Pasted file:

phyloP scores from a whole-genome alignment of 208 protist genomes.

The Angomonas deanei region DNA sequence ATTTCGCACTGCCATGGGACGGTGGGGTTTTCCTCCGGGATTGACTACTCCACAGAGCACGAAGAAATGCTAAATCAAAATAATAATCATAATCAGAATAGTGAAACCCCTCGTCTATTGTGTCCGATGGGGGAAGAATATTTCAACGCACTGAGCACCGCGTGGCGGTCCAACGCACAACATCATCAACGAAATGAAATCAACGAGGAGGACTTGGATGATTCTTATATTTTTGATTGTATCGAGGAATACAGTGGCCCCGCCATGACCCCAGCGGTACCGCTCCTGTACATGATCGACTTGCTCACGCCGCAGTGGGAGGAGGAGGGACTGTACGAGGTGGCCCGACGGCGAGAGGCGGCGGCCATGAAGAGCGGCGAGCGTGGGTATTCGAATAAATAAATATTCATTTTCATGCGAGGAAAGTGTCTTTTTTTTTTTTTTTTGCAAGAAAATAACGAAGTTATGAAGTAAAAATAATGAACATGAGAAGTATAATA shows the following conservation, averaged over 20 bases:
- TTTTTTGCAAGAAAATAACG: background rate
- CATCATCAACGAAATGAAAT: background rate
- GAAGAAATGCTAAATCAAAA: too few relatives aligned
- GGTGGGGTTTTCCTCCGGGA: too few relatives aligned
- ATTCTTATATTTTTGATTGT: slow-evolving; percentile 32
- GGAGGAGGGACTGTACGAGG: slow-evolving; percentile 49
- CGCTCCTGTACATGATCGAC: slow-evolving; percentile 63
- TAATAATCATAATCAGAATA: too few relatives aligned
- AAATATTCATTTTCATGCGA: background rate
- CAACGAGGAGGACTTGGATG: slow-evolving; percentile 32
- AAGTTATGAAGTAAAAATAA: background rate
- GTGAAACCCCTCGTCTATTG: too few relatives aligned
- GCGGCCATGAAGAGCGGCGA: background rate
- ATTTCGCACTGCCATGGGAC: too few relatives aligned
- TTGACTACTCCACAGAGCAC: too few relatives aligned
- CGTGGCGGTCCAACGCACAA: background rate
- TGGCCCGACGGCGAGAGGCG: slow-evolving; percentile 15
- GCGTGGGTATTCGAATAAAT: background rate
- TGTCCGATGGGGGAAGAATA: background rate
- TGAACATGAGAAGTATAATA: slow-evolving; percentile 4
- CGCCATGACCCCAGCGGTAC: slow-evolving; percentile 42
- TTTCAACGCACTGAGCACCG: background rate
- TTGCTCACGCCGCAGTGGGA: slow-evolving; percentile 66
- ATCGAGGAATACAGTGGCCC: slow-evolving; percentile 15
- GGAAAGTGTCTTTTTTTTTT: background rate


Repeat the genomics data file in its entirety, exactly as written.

phyloP scores from a whole-genome alignment of 208 protist genomes.

The Angomonas deanei region DNA sequence ATTTCGCACTGCCATGGGACGGTGGGGTTTTCCTCCGGGATTGACTACTCCACAGAGCACGAAGAAATGCTAAATCAAAATAATAATCATAATCAGAATAGTGAAACCCCTCGTCTATTGTGTCCGATGGGGGAAGAATATTTCAACGCACTGAGCACCGCGTGGCGGTCCAACGCACAACATCATCAACGAAATGAAATCAACGAGGAGGACTTGGATGATTCTTATATTTTTGATTGTATCGAGGAATACAGTGGCCCCGCCATGACCCCAGCGGTACCGCTCCTGTACATGATCGACTTGCTCACGCCGCAGTGGGAGGAGGAGGGACTGTACGAGGTGGCCCGACGGCGAGAGGCGGCGGCCATGAAGAGCGGCGAGCGTGGGTATTCGAATAAATAAATATTCATTTTCATGCGAGGAAAGTGTCTTTTTTTTTTTTTTTTGCAAGAAAATAACGAAGTTATGAAGTAAAAATAATGAACATGAGAAGTATAATA shows the following conservation, averaged over 20 bases:
- TTTTTTGCAAGAAAATAACG: background rate
- CATCATCAACGAAATGAAAT: background rate
- GAAGAAATGCTAAATCAAAA: too few relatives aligned
- GGTGGGGTTTTCCTCCGGGA: too few relatives aligned
- ATTCTTATATTTTTGATTGT: slow-evolving; percentile 32
- GGAGGAGGGACTGTACGAGG: slow-evolving; percentile 49
- CGCTCCTGTACATGATCGAC: slow-evolving; percentile 63
- TAATAATCATAATCAGAATA: too few relatives aligned
- AAATATTCATTTTCATGCGA: background rate
- CAACGAGGAGGACTTGGATG: slow-evolving; percentile 32
- AAGTTATGAAGTAAAAATAA: background rate
- GTGAAACCCCTCGTCTATTG: too few relatives aligned
- GCGGCCATGAAGAGCGGCGA: background rate
- ATTTCGCACTGCCATGGGAC: too few relatives aligned
- TTGACTACTCCACAGAGCAC: too few relatives aligned
- CGTGGCGGTCCAACGCACAA: background rate
- TGGCCCGACGGCGAGAGGCG: slow-evolving; percentile 15
- GCGTGGGTATTCGAATAAAT: background rate
- TGTCCGATGGGGGAAGAATA: background rate
- TGAACATGAGAAGTATAATA: slow-evolving; percentile 4
- CGCCATGACCCCAGCGGTAC: slow-evolving; percentile 42
- TTTCAACGCACTGAGCACCG: background rate
- TTGCTCACGCCGCAGTGGGA: slow-evolving; percentile 66
- ATCGAGGAATACAGTGGCCC: slow-evolving; percentile 15
- GGAAAGTGTCTTTTTTTTTT: background rate